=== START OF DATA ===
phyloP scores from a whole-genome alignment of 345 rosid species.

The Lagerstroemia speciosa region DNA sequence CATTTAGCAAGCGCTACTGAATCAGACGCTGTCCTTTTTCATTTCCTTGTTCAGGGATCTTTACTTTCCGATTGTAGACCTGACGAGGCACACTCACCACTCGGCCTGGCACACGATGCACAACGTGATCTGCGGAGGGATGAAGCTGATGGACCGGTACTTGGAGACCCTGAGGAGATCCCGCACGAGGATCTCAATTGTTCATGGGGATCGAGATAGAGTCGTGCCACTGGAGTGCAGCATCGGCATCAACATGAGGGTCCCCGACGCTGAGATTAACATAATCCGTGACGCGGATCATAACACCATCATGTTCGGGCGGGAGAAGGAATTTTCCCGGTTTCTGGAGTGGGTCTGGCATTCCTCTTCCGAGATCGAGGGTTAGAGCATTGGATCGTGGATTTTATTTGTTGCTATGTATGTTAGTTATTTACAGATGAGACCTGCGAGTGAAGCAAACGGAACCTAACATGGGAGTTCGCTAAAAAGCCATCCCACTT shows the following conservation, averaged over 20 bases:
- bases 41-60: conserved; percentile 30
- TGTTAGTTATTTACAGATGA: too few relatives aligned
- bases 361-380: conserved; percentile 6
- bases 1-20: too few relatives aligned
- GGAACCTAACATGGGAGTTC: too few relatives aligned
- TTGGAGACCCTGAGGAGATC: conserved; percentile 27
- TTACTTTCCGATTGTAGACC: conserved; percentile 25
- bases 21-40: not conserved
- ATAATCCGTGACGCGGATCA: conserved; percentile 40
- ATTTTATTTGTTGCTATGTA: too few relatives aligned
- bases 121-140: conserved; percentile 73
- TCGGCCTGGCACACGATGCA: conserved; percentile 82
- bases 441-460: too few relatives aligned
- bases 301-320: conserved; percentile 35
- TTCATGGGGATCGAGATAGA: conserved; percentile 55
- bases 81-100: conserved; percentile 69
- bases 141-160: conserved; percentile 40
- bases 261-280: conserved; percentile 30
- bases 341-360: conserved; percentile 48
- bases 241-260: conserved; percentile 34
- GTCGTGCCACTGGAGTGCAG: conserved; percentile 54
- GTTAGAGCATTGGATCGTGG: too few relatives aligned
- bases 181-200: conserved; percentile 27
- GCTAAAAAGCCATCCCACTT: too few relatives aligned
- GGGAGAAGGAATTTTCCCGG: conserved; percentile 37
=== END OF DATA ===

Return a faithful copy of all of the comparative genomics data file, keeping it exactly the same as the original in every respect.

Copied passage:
phyloP scores from a whole-genome alignment of 345 rosid species.

The Lagerstroemia speciosa region DNA sequence CATTTAGCAAGCGCTACTGAATCAGACGCTGTCCTTTTTCATTTCCTTGTTCAGGGATCTTTACTTTCCGATTGTAGACCTGACGAGGCACACTCACCACTCGGCCTGGCACACGATGCACAACGTGATCTGCGGAGGGATGAAGCTGATGGACCGGTACTTGGAGACCCTGAGGAGATCCCGCACGAGGATCTCAATTGTTCATGGGGATCGAGATAGAGTCGTGCCACTGGAGTGCAGCATCGGCATCAACATGAGGGTCCCCGACGCTGAGATTAACATAATCCGTGACGCGGATCATAACACCATCATGTTCGGGCGGGAGAAGGAATTTTCCCGGTTTCTGGAGTGGGTCTGGCATTCCTCTTCCGAGATCGAGGGTTAGAGCATTGGATCGTGGATTTTATTTGTTGCTATGTATGTTAGTTATTTACAGATGAGACCTGCGAGTGAAGCAAACGGAACCTAACATGGGAGTTCGCTAAAAAGCCATCCCACTT shows the following conservation, averaged over 20 bases:
- bases 41-60: conserved; percentile 30
- TGTTAGTTATTTACAGATGA: too few relatives aligned
- bases 361-380: conserved; percentile 6
- bases 1-20: too few relatives aligned
- GGAACCTAACATGGGAGTTC: too few relatives aligned
- TTGGAGACCCTGAGGAGATC: conserved; percentile 27
- TTACTTTCCGATTGTAGACC: conserved; percentile 25
- bases 21-40: not conserved
- ATAATCCGTGACGCGGATCA: conserved; percentile 40
- ATTTTATTTGTTGCTATGTA: too few relatives aligned
- bases 121-140: conserved; percentile 73
- TCGGCCTGGCACACGATGCA: conserved; percentile 82
- bases 441-460: too few relatives aligned
- bases 301-320: conserved; percentile 35
- TTCATGGGGATCGAGATAGA: conserved; percentile 55
- bases 81-100: conserved; percentile 69
- bases 141-160: conserved; percentile 40
- bases 261-280: conserved; percentile 30
- bases 341-360: conserved; percentile 48
- bases 241-260: conserved; percentile 34
- GTCGTGCCACTGGAGTGCAG: conserved; percentile 54
- GTTAGAGCATTGGATCGTGG: too few relatives aligned
- bases 181-200: conserved; percentile 27
- GCTAAAAAGCCATCCCACTT: too few relatives aligned
- GGGAGAAGGAATTTTCCCGG: conserved; percentile 37